Comets spend most of their lives at large distances from any star, during which time their interior compositions remain relatively unaltered. Cometary observations can therefore provide direct insight into the chemistry that occurred during their birth at the time of planet formation1. To date, there have been no confirmed observations of parent volatiles (gases released directly from the nucleus) of a comet from any planetary system other than our own. Here, we present high-resolution interferometric observations of 2I/Borisov, the first confirmed interstellar comet, obtained using the Atacama Large Millimeter/submillimeter Array (ALMA) on 15–16 December 2019. Our observations reveal emission from hydrogen cyanide (HCN) and carbon monoxide (CO) coincident with the expected position of 2I/Borisov’s nucleus, with production rates Q(HCN) = (7.0 ± 1.1) × 1023 s−1 and Q(CO) = (4.4 ± 0.7) × 1026 s−1. While the HCN abundance relative to water (0.06–0.16%) appears similar to that of typical, previously observed comets in our Solar System, the abundance of CO (35–105%) is among the highest observed in any comet within 2 au of the Sun. This shows that 2I/Borisov must have formed in a relatively CO-rich environment—probably beyond the CO ice-line in the very cold, outer regions of a distant protoplanetary accretion disk, as part of a population of small icy bodies analogous to our Solar System’s own proto-Kuiper belt.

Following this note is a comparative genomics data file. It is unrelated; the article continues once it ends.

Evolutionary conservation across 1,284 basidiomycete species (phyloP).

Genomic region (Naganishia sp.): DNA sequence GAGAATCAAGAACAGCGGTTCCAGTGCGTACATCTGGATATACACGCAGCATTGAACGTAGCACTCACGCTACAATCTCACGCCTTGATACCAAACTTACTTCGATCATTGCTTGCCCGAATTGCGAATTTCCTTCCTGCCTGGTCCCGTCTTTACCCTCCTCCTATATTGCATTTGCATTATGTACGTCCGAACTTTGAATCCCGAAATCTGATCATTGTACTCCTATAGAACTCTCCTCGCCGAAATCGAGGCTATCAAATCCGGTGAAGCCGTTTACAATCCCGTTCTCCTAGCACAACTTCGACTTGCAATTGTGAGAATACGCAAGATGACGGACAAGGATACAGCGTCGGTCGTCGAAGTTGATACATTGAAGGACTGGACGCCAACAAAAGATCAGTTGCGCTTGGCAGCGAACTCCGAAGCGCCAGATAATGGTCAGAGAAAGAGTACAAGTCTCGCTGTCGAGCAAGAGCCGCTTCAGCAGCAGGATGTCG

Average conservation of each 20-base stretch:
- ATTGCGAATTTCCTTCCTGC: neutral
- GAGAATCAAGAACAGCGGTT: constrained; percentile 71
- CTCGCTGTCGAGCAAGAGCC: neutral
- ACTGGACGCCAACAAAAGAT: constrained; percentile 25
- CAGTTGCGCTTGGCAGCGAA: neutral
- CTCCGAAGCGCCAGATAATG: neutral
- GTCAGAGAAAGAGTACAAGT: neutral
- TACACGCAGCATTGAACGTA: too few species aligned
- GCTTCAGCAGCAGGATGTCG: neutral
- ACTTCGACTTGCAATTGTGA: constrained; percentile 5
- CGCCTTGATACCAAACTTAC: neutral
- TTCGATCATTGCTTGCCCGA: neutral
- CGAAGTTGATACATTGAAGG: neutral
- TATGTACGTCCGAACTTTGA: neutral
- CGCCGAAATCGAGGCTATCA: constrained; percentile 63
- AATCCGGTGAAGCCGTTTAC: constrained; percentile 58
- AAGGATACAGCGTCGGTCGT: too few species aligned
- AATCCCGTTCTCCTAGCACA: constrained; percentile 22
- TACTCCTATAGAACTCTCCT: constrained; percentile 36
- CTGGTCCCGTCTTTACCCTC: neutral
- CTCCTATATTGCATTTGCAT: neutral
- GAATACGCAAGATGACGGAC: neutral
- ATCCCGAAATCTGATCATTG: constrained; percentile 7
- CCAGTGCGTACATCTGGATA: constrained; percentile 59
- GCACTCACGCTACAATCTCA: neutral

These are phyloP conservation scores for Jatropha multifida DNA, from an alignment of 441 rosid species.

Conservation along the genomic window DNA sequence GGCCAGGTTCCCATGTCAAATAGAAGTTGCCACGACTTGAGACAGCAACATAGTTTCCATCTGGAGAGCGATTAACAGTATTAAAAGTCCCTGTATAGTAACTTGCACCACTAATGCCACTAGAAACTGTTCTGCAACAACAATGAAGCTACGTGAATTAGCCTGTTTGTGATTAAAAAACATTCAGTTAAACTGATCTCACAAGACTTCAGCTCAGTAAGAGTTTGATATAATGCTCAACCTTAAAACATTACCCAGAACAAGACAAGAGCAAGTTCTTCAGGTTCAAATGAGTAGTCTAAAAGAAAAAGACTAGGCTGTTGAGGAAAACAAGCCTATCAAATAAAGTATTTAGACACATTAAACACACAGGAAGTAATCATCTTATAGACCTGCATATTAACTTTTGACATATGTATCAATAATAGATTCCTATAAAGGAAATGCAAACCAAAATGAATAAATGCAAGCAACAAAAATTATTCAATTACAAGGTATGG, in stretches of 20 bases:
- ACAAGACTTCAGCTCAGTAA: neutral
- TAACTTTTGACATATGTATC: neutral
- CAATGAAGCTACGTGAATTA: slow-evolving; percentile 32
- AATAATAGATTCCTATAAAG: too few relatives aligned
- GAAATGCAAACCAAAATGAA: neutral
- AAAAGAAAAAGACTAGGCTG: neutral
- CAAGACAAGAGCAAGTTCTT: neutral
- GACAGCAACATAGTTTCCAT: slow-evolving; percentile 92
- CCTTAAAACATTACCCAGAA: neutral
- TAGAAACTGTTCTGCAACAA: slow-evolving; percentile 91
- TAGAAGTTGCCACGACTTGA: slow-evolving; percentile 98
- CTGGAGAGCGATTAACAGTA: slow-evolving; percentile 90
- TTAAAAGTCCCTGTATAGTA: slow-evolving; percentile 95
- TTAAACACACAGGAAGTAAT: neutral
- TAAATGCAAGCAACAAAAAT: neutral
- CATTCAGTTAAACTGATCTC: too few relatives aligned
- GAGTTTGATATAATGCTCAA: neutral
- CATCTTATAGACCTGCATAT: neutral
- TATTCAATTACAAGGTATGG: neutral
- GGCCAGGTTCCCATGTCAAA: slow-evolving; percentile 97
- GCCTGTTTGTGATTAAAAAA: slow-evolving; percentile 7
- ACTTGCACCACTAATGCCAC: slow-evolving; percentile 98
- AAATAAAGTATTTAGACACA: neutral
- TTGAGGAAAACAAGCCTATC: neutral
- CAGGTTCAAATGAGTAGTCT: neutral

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This work makes use of ALMA dataset ADS/JAO.ALMA#2019.01008.T, which is available for download from the ALMA Science Archive (http://almascience.nrao.edu/aq/) following a 1-year proprietary period. All data that support the findings of this study are available on resonable request from the corresponding author.
The radiative transfer model required to reproduce the results of this study is available on reasonable request from the corresponding author.
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We thank R. Simon for setting up the ALMA scheduling blocks, and D. Cruikshank for discussions on the composition of Kuiper belt objects. This work was supported by the National Science Foundation (under grant no. AST-1614471), and by the Planetary Science Division Internal Scientist Funding Program through the Fundamental Laboratory Research (FLaRe) work package, as well as the NASA Astrobiology Institute through the Goddard Center for Astrobiology (proposal 13-13NAI7-0032). Part of this research was carried out at the Jet Propulsion Laboratory, California Institute of Technology, under a contract with the National Aeronautics and Space Administration. ALMA is a partnership of ESO, NSF (USA), NINS (Japan), NRC (Canada), NSC and ASIAA (Taiwan) and KASI (Republic of Korea), in cooperation with the Republic of Chile. The JAO is operated by ESO, AUI/NRAO and NAOJ. The NRAO is a facility of the National Science Foundation operated under cooperative agreement by Associated Universities, Inc. TRAPPIST is a project funded by the Belgian Fonds (National) de la Recherche Scientifique (Fonds de la Recherche Scientifique–FNRS) under grant FRFC 2.5.594.09.F. E.J. is a FNRS Senior Research Associate. N.X.R. was supported by the NASA Postdoctoral Program, administered by the Universities Space Research Association.
The authors declare no competing interests.
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Cordiner, M.A., Milam, S.N., Biver, N. et al. Unusually high CO abundance of the first active interstellar comet. Nat Astron 4, 861–866 (2020). https://doi.org/10.1038/s41550-020-1087-2
Nature Astronomy (2021)